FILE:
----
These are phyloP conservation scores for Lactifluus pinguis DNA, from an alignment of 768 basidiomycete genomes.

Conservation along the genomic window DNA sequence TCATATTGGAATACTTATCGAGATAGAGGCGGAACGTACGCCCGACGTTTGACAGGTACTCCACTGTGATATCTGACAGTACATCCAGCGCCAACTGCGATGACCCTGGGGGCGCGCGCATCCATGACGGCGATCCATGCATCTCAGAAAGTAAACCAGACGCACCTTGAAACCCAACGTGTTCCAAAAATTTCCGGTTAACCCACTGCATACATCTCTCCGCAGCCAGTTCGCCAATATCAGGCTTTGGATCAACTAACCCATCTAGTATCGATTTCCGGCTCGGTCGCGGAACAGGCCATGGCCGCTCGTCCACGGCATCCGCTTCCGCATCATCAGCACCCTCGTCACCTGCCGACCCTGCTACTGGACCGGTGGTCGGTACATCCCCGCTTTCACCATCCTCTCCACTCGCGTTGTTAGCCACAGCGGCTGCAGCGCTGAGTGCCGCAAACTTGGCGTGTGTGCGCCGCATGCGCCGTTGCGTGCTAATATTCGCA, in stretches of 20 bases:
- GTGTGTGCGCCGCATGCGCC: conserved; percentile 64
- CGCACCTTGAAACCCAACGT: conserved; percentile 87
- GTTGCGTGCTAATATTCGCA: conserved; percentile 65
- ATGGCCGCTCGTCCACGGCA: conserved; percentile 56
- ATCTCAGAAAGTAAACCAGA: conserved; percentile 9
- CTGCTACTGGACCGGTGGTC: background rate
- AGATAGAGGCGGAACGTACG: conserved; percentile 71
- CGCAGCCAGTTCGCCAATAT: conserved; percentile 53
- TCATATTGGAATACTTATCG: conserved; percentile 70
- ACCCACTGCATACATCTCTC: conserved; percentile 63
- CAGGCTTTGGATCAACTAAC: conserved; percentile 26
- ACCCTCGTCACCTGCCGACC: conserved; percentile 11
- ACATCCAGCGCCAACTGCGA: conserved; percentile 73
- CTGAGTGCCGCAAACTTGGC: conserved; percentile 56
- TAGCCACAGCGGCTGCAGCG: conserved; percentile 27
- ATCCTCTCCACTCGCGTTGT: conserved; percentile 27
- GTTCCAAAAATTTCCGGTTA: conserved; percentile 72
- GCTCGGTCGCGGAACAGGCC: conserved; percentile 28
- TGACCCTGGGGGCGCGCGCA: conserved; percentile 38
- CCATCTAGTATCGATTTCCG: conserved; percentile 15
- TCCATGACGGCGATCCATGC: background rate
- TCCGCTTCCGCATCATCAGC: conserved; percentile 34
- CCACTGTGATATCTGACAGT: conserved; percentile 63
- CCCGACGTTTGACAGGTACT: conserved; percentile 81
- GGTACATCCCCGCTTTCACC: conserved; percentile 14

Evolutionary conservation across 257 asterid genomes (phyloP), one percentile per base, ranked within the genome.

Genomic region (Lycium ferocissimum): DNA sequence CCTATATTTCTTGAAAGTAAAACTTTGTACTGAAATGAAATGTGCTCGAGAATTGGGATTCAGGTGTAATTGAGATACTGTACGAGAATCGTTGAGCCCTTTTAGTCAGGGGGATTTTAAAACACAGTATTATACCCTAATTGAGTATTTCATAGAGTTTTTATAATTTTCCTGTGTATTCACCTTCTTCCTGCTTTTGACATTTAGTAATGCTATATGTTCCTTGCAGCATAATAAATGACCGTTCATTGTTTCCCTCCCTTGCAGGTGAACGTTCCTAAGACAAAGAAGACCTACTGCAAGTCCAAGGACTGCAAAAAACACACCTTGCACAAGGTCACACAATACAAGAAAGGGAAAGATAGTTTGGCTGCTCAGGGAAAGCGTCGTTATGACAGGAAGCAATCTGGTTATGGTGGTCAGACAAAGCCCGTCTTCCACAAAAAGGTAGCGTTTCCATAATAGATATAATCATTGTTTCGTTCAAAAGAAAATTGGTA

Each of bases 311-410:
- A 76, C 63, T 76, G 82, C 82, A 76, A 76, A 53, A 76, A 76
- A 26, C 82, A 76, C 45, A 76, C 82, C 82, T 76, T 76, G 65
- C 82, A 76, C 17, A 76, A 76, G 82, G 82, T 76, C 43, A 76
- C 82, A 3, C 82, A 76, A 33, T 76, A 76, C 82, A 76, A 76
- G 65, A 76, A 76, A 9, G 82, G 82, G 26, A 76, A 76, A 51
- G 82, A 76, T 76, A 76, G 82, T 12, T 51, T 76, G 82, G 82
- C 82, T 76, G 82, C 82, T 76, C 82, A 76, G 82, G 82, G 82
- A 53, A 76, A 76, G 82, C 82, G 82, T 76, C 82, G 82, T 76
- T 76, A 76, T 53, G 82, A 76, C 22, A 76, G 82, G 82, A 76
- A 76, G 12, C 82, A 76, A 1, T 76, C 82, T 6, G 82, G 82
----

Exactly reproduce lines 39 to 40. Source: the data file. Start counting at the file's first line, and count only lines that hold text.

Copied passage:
- T 76, A 76, T 53, G 82, A 76, C 22, A 76, G 82, G 82, A 76
- A 76, G 12, C 82, A 76, A 1, T 76, C 82, T 6, G 82, G 82